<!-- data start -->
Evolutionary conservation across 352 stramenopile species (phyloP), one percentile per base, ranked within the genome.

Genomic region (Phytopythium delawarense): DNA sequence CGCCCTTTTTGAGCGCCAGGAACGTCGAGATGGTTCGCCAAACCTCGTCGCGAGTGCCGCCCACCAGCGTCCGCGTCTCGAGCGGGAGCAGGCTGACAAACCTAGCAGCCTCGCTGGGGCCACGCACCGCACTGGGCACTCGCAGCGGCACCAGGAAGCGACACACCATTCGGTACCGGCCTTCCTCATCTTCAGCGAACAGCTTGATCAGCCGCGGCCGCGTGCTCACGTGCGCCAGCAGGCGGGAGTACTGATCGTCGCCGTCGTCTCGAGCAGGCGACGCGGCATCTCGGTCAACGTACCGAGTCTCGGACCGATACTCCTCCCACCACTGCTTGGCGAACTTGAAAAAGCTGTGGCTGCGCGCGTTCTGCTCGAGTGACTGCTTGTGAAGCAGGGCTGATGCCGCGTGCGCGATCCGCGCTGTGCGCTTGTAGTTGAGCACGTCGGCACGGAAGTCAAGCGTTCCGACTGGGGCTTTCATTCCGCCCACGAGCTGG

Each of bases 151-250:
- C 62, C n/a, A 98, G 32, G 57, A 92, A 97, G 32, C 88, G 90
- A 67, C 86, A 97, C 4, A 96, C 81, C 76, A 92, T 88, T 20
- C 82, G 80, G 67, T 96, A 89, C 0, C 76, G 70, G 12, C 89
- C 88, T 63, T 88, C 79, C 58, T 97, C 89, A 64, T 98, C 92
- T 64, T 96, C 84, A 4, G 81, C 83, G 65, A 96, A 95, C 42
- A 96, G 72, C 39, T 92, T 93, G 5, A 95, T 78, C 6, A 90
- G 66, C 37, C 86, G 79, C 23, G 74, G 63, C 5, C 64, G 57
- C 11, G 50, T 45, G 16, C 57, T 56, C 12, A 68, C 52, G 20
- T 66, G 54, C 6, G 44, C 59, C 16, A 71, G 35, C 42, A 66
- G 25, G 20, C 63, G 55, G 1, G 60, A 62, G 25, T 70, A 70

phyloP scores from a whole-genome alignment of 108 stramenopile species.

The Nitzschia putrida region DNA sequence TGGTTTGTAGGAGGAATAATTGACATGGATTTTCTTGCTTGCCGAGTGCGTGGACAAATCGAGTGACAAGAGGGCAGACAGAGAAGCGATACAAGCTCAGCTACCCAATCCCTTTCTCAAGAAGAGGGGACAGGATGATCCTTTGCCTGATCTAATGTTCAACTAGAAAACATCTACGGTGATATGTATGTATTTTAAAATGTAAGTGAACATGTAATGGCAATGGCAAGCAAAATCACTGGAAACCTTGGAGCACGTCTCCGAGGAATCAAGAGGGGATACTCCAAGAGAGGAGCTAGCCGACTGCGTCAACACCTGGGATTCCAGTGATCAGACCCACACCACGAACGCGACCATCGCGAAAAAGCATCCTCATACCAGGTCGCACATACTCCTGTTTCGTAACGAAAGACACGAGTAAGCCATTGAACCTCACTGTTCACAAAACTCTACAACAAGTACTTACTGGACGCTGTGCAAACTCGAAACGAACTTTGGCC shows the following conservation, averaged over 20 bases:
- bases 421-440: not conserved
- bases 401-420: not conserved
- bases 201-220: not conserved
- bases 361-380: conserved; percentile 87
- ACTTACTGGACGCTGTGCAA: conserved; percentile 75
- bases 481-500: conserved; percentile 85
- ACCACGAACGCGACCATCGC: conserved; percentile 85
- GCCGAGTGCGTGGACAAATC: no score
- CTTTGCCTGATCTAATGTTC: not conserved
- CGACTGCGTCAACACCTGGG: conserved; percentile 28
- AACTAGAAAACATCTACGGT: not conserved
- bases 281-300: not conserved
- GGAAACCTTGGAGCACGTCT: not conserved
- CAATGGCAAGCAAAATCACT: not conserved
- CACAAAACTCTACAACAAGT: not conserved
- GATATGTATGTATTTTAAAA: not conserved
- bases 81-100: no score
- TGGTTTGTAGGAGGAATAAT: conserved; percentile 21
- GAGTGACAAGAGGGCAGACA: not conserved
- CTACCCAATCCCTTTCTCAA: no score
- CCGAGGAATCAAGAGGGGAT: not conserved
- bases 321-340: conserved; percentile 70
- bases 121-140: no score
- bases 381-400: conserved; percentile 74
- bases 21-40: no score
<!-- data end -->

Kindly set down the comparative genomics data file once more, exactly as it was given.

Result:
Evolutionary conservation across 352 stramenopile species (phyloP), one percentile per base, ranked within the genome.

Genomic region (Phytopythium delawarense): DNA sequence CGCCCTTTTTGAGCGCCAGGAACGTCGAGATGGTTCGCCAAACCTCGTCGCGAGTGCCGCCCACCAGCGTCCGCGTCTCGAGCGGGAGCAGGCTGACAAACCTAGCAGCCTCGCTGGGGCCACGCACCGCACTGGGCACTCGCAGCGGCACCAGGAAGCGACACACCATTCGGTACCGGCCTTCCTCATCTTCAGCGAACAGCTTGATCAGCCGCGGCCGCGTGCTCACGTGCGCCAGCAGGCGGGAGTACTGATCGTCGCCGTCGTCTCGAGCAGGCGACGCGGCATCTCGGTCAACGTACCGAGTCTCGGACCGATACTCCTCCCACCACTGCTTGGCGAACTTGAAAAAGCTGTGGCTGCGCGCGTTCTGCTCGAGTGACTGCTTGTGAAGCAGGGCTGATGCCGCGTGCGCGATCCGCGCTGTGCGCTTGTAGTTGAGCACGTCGGCACGGAAGTCAAGCGTTCCGACTGGGGCTTTCATTCCGCCCACGAGCTGG

Each of bases 151-250:
- C 62, C n/a, A 98, G 32, G 57, A 92, A 97, G 32, C 88, G 90
- A 67, C 86, A 97, C 4, A 96, C 81, C 76, A 92, T 88, T 20
- C 82, G 80, G 67, T 96, A 89, C 0, C 76, G 70, G 12, C 89
- C 88, T 63, T 88, C 79, C 58, T 97, C 89, A 64, T 98, C 92
- T 64, T 96, C 84, A 4, G 81, C 83, G 65, A 96, A 95, C 42
- A 96, G 72, C 39, T 92, T 93, G 5, A 95, T 78, C 6, A 90
- G 66, C 37, C 86, G 79, C 23, G 74, G 63, C 5, C 64, G 57
- C 11, G 50, T 45, G 16, C 57, T 56, C 12, A 68, C 52, G 20
- T 66, G 54, C 6, G 44, C 59, C 16, A 71, G 35, C 42, A 66
- G 25, G 20, C 63, G 55, G 1, G 60, A 62, G 25, T 70, A 70

phyloP scores from a whole-genome alignment of 108 stramenopile species.

The Nitzschia putrida region DNA sequence TGGTTTGTAGGAGGAATAATTGACATGGATTTTCTTGCTTGCCGAGTGCGTGGACAAATCGAGTGACAAGAGGGCAGACAGAGAAGCGATACAAGCTCAGCTACCCAATCCCTTTCTCAAGAAGAGGGGACAGGATGATCCTTTGCCTGATCTAATGTTCAACTAGAAAACATCTACGGTGATATGTATGTATTTTAAAATGTAAGTGAACATGTAATGGCAATGGCAAGCAAAATCACTGGAAACCTTGGAGCACGTCTCCGAGGAATCAAGAGGGGATACTCCAAGAGAGGAGCTAGCCGACTGCGTCAACACCTGGGATTCCAGTGATCAGACCCACACCACGAACGCGACCATCGCGAAAAAGCATCCTCATACCAGGTCGCACATACTCCTGTTTCGTAACGAAAGACACGAGTAAGCCATTGAACCTCACTGTTCACAAAACTCTACAACAAGTACTTACTGGACGCTGTGCAAACTCGAAACGAACTTTGGCC shows the following conservation, averaged over 20 bases:
- bases 421-440: not conserved
- bases 401-420: not conserved
- bases 201-220: not conserved
- bases 361-380: conserved; percentile 87
- ACTTACTGGACGCTGTGCAA: conserved; percentile 75
- bases 481-500: conserved; percentile 85
- ACCACGAACGCGACCATCGC: conserved; percentile 85
- GCCGAGTGCGTGGACAAATC: no score
- CTTTGCCTGATCTAATGTTC: not conserved
- CGACTGCGTCAACACCTGGG: conserved; percentile 28
- AACTAGAAAACATCTACGGT: not conserved
- bases 281-300: not conserved
- GGAAACCTTGGAGCACGTCT: not conserved
- CAATGGCAAGCAAAATCACT: not conserved
- CACAAAACTCTACAACAAGT: not conserved
- GATATGTATGTATTTTAAAA: not conserved
- bases 81-100: no score
- TGGTTTGTAGGAGGAATAAT: conserved; percentile 21
- GAGTGACAAGAGGGCAGACA: not conserved
- CTACCCAATCCCTTTCTCAA: no score
- CCGAGGAATCAAGAGGGGAT: not conserved
- bases 321-340: conserved; percentile 70
- bases 121-140: no score
- bases 381-400: conserved; percentile 74
- bases 21-40: no score